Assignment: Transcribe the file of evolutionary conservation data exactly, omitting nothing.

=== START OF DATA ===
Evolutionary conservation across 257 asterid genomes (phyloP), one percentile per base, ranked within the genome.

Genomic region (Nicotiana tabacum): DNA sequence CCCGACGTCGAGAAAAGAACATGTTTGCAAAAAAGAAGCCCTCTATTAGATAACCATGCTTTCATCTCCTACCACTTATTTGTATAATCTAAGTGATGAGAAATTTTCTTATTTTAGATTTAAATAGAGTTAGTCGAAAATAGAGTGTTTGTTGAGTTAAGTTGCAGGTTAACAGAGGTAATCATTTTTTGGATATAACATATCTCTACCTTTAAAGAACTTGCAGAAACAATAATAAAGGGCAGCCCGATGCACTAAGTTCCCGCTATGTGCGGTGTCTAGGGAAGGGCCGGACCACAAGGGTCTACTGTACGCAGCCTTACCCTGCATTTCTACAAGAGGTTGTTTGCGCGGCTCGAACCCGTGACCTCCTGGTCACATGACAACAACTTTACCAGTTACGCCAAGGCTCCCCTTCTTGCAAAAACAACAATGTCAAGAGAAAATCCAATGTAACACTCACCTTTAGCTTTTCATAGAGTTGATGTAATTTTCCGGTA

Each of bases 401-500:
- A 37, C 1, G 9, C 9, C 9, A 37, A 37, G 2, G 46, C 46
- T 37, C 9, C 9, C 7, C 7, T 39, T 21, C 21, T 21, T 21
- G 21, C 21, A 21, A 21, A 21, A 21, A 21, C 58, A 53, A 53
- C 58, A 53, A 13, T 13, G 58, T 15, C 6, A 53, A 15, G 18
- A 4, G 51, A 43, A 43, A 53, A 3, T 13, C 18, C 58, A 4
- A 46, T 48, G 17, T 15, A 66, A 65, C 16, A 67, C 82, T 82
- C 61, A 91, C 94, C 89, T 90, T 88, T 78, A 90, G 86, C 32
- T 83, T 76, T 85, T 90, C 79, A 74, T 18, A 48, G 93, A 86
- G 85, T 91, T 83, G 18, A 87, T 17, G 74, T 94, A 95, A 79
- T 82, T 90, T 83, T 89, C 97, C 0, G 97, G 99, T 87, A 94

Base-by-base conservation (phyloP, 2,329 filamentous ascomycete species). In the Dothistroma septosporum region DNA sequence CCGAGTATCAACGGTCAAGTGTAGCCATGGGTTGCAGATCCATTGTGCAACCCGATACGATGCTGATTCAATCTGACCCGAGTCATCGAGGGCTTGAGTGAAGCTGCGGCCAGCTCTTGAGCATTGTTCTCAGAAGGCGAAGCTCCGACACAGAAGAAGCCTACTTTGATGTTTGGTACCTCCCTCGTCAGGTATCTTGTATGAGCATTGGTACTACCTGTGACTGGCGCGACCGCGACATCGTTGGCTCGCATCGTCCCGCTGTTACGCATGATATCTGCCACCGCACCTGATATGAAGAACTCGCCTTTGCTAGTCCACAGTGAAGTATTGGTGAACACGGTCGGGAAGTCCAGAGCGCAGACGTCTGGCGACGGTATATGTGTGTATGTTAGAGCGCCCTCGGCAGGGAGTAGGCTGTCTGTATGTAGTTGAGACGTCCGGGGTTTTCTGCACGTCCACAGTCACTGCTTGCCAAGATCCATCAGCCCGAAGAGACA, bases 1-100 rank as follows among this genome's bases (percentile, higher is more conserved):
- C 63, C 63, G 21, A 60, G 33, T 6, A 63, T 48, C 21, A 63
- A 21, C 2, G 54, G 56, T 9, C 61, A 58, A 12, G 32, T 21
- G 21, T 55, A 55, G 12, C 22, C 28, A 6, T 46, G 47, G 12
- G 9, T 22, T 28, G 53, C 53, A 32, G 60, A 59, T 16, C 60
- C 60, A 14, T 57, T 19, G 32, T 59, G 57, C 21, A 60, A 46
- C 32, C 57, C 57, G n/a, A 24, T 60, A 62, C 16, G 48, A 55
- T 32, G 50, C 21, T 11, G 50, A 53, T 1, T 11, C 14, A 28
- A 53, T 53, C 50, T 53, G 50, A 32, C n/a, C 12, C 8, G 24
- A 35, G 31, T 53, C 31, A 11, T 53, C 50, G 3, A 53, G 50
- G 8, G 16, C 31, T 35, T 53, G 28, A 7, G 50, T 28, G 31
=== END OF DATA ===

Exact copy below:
Evolutionary conservation across 257 asterid genomes (phyloP), one percentile per base, ranked within the genome.

Genomic region (Nicotiana tabacum): DNA sequence CCCGACGTCGAGAAAAGAACATGTTTGCAAAAAAGAAGCCCTCTATTAGATAACCATGCTTTCATCTCCTACCACTTATTTGTATAATCTAAGTGATGAGAAATTTTCTTATTTTAGATTTAAATAGAGTTAGTCGAAAATAGAGTGTTTGTTGAGTTAAGTTGCAGGTTAACAGAGGTAATCATTTTTTGGATATAACATATCTCTACCTTTAAAGAACTTGCAGAAACAATAATAAAGGGCAGCCCGATGCACTAAGTTCCCGCTATGTGCGGTGTCTAGGGAAGGGCCGGACCACAAGGGTCTACTGTACGCAGCCTTACCCTGCATTTCTACAAGAGGTTGTTTGCGCGGCTCGAACCCGTGACCTCCTGGTCACATGACAACAACTTTACCAGTTACGCCAAGGCTCCCCTTCTTGCAAAAACAACAATGTCAAGAGAAAATCCAATGTAACACTCACCTTTAGCTTTTCATAGAGTTGATGTAATTTTCCGGTA

Each of bases 401-500:
- A 37, C 1, G 9, C 9, C 9, A 37, A 37, G 2, G 46, C 46
- T 37, C 9, C 9, C 7, C 7, T 39, T 21, C 21, T 21, T 21
- G 21, C 21, A 21, A 21, A 21, A 21, A 21, C 58, A 53, A 53
- C 58, A 53, A 13, T 13, G 58, T 15, C 6, A 53, A 15, G 18
- A 4, G 51, A 43, A 43, A 53, A 3, T 13, C 18, C 58, A 4
- A 46, T 48, G 17, T 15, A 66, A 65, C 16, A 67, C 82, T 82
- C 61, A 91, C 94, C 89, T 90, T 88, T 78, A 90, G 86, C 32
- T 83, T 76, T 85, T 90, C 79, A 74, T 18, A 48, G 93, A 86
- G 85, T 91, T 83, G 18, A 87, T 17, G 74, T 94, A 95, A 79
- T 82, T 90, T 83, T 89, C 97, C 0, G 97, G 99, T 87, A 94

Base-by-base conservation (phyloP, 2,329 filamentous ascomycete species). In the Dothistroma septosporum region DNA sequence CCGAGTATCAACGGTCAAGTGTAGCCATGGGTTGCAGATCCATTGTGCAACCCGATACGATGCTGATTCAATCTGACCCGAGTCATCGAGGGCTTGAGTGAAGCTGCGGCCAGCTCTTGAGCATTGTTCTCAGAAGGCGAAGCTCCGACACAGAAGAAGCCTACTTTGATGTTTGGTACCTCCCTCGTCAGGTATCTTGTATGAGCATTGGTACTACCTGTGACTGGCGCGACCGCGACATCGTTGGCTCGCATCGTCCCGCTGTTACGCATGATATCTGCCACCGCACCTGATATGAAGAACTCGCCTTTGCTAGTCCACAGTGAAGTATTGGTGAACACGGTCGGGAAGTCCAGAGCGCAGACGTCTGGCGACGGTATATGTGTGTATGTTAGAGCGCCCTCGGCAGGGAGTAGGCTGTCTGTATGTAGTTGAGACGTCCGGGGTTTTCTGCACGTCCACAGTCACTGCTTGCCAAGATCCATCAGCCCGAAGAGACA, bases 1-100 rank as follows among this genome's bases (percentile, higher is more conserved):
- C 63, C 63, G 21, A 60, G 33, T 6, A 63, T 48, C 21, A 63
- A 21, C 2, G 54, G 56, T 9, C 61, A 58, A 12, G 32, T 21
- G 21, T 55, A 55, G 12, C 22, C 28, A 6, T 46, G 47, G 12
- G 9, T 22, T 28, G 53, C 53, A 32, G 60, A 59, T 16, C 60
- C 60, A 14, T 57, T 19, G 32, T 59, G 57, C 21, A 60, A 46
- C 32, C 57, C 57, G n/a, A 24, T 60, A 62, C 16, G 48, A 55
- T 32, G 50, C 21, T 11, G 50, A 53, T 1, T 11, C 14, A 28
- A 53, T 53, C 50, T 53, G 50, A 32, C n/a, C 12, C 8, G 24
- A 35, G 31, T 53, C 31, A 11, T 53, C 50, G 3, A 53, G 50
- G 8, G 16, C 31, T 35, T 53, G 28, A 7, G 50, T 28, G 31